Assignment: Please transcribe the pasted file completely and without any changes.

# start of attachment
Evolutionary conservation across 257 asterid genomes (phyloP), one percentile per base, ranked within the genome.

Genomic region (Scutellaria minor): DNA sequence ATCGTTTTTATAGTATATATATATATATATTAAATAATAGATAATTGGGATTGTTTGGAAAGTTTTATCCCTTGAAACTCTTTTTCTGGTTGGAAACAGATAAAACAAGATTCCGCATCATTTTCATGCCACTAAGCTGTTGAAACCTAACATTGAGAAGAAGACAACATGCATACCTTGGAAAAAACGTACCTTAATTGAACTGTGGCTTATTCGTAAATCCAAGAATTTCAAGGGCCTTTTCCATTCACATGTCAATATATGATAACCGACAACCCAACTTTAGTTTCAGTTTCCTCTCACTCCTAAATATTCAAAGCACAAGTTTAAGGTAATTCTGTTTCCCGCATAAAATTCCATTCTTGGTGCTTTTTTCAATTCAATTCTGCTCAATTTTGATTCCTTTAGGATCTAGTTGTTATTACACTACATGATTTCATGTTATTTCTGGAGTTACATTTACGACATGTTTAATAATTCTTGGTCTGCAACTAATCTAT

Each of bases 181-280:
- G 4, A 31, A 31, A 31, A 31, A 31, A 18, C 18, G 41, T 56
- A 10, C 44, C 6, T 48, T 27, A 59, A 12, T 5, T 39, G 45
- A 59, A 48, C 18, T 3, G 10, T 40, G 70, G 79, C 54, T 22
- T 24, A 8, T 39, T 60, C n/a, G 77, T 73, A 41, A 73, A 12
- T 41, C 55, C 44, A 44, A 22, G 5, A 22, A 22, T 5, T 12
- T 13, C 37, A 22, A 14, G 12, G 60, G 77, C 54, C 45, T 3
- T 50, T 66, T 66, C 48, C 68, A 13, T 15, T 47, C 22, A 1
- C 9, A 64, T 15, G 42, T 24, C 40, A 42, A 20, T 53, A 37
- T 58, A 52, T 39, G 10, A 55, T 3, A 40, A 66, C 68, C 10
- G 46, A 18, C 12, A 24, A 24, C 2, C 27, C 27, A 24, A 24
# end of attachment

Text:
Evolutionary conservation across 257 asterid genomes (phyloP), one percentile per base, ranked within the genome.

Genomic region (Scutellaria minor): DNA sequence ATCGTTTTTATAGTATATATATATATATATTAAATAATAGATAATTGGGATTGTTTGGAAAGTTTTATCCCTTGAAACTCTTTTTCTGGTTGGAAACAGATAAAACAAGATTCCGCATCATTTTCATGCCACTAAGCTGTTGAAACCTAACATTGAGAAGAAGACAACATGCATACCTTGGAAAAAACGTACCTTAATTGAACTGTGGCTTATTCGTAAATCCAAGAATTTCAAGGGCCTTTTCCATTCACATGTCAATATATGATAACCGACAACCCAACTTTAGTTTCAGTTTCCTCTCACTCCTAAATATTCAAAGCACAAGTTTAAGGTAATTCTGTTTCCCGCATAAAATTCCATTCTTGGTGCTTTTTTCAATTCAATTCTGCTCAATTTTGATTCCTTTAGGATCTAGTTGTTATTACACTACATGATTTCATGTTATTTCTGGAGTTACATTTACGACATGTTTAATAATTCTTGGTCTGCAACTAATCTAT

Each of bases 181-280:
- G 4, A 31, A 31, A 31, A 31, A 31, A 18, C 18, G 41, T 56
- A 10, C 44, C 6, T 48, T 27, A 59, A 12, T 5, T 39, G 45
- A 59, A 48, C 18, T 3, G 10, T 40, G 70, G 79, C 54, T 22
- T 24, A 8, T 39, T 60, C n/a, G 77, T 73, A 41, A 73, A 12
- T 41, C 55, C 44, A 44, A 22, G 5, A 22, A 22, T 5, T 12
- T 13, C 37, A 22, A 14, G 12, G 60, G 77, C 54, C 45, T 3
- T 50, T 66, T 66, C 48, C 68, A 13, T 15, T 47, C 22, A 1
- C 9, A 64, T 15, G 42, T 24, C 40, A 42, A 20, T 53, A 37
- T 58, A 52, T 39, G 10, A 55, T 3, A 40, A 66, C 68, C 10
- G 46, A 18, C 12, A 24, A 24, C 2, C 27, C 27, A 24, A 24